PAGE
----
Toshiba isn't the only notebook maker jumping headfirst into the tablet melee. But it is the company with the most history in portable products taking the plunge.
Observes Toshiba's Philip Osako, director of product marketing, "We were first with the clamshell laptop in 1985, and we feel the tablet is the next evolution of computing." The Toshiba Tablet, formally introduced at CES, is the first of a stream of tablets from the company. "We feel it will be the start of a family of products."
The intention is for the tablet to run Google's Android Honeycomb operating system, which is loosely expected in summer (though rumors suggest it might ship sooner than that) -- the same time that Toshiba Tablet is expected to ship. The demos shown at CES reflect Android 2.2 (Froyo), so realistically, it's an inaccurate reflection of just how the Tablet will perform as an integrated platform when it ships. But it was good to see the hardware up and running, and the actual ports instead of a wood mockup. But it will run Adobe Flash, a bonus over Apple's popular iPad.
The unit has 10.1-inch, 1280 by 800 display for 720p high-def playback support on-board, and 1080p output via the full HDMI port connector. Inside is the NVidia Tegra 2 processor; the amount of memory on-board has yet to be determined. It has 802.11n wireless, Bluetooth, GPS, stereo speakers, and an accelerometer. The front-facing camera is 2 megapixels, for video chat; the rear-facing camera 5-megapixels, for video and still capture. The dock connector runs along the left side (in portrait mode); you'll need this to charge the unit. And adaptive technology adjusts the screen brightness and contrast depending upon your environment.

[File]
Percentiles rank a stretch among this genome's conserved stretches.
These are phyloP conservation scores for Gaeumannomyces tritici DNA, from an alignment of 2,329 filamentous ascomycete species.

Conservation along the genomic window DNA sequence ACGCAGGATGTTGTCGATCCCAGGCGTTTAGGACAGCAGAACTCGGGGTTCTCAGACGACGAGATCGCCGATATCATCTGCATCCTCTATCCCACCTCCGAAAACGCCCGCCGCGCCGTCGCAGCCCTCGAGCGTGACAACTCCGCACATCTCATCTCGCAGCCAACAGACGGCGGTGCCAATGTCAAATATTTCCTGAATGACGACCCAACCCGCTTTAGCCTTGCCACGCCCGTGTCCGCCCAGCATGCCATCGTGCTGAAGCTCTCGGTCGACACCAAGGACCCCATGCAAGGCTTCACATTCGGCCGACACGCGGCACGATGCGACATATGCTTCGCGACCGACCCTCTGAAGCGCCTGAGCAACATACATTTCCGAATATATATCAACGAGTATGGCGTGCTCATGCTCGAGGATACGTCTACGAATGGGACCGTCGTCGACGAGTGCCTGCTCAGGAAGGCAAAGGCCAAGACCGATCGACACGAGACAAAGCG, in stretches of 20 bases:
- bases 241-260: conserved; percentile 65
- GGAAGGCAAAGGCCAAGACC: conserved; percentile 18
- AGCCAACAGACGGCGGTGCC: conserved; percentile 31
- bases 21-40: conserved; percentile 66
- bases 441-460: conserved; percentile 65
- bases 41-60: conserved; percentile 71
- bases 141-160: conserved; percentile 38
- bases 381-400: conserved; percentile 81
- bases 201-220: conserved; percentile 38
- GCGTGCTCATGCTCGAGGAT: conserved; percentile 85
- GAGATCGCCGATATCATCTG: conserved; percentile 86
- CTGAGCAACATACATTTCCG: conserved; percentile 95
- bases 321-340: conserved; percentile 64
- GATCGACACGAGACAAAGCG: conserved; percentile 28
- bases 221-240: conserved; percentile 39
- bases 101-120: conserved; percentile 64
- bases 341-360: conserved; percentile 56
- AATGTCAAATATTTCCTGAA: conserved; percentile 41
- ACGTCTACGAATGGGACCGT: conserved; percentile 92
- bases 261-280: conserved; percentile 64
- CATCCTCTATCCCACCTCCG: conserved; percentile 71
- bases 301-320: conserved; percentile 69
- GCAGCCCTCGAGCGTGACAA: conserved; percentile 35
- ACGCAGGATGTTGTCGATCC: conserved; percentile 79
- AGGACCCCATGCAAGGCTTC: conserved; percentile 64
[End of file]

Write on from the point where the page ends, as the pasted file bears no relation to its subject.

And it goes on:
A major boon is the inclusion of a full-size SD card slot, along the bottom left side of the tablet. That increases the Tablet's interoperability with other devices -- such that you can pop an SD card out of your camera or camcorder, and into the Tablet and use it immediately.
In addition, the Tablet packs a USB 2.0 port, mini-USB port, and full-size HDMI connector under a pop-off cover on the bottom. So what does it lack? No SIM card slot, which means you can't add 3G wireless data.
The back-plate cover is rubberized and texturized to minimize slippage in-hand, and indeed the grippiness felt comfortable. Toshiba plans to offer different color backings so users can customize the Tablet to taste.
Under the removable backplate sits a user-replaceable battery. Toshiba says it's targeting up to seven hours of video playback, but those are just estimates for now.
The dimensions of the Tablet are not finalized as yet, but the targets are for it to measure 10.7 by 6.9 by 0.6 inches, and to weigh less than 1.7 pounds.
That makes it slightly larger and heavier than the first-generation iPad, and it felt it when held in one-hand. And clearly, the physical difference in size is notable vis-à-vis, say, a 7-inch tablet like the Samsung Galaxy Tab.
Still, the Tablet's grippy back felt good, as did the maneuverability around the physical buttons. Still, the tablet had four capacitive touch buttons along the bottom of the screen (portrait mode), right side (horizontal mode). Not only are these buttons yet one more variation on the design of other Android devices, but when holding the tablet in two-handed landscape mode, they might get in the way.
My biggest gripe with this still super-early unit was with the display: In spite of the high-res display, letters on a Web page didn't look sharp and distinct; nor did colors punch. Toshiba's answer to my comments was that the software and drivers are not final, and certainly, some of these concerns may be addressed in software. But still, the screen reminded me of the first-generation iPad display, or even mildy worse.
Osako notes that Toshiba's Tablet "will be competitive with today's iPad."
The question remains, is that enough to compete with Apple's second-generation product, which will hit stores, presumably, long before this model hits the market later this year.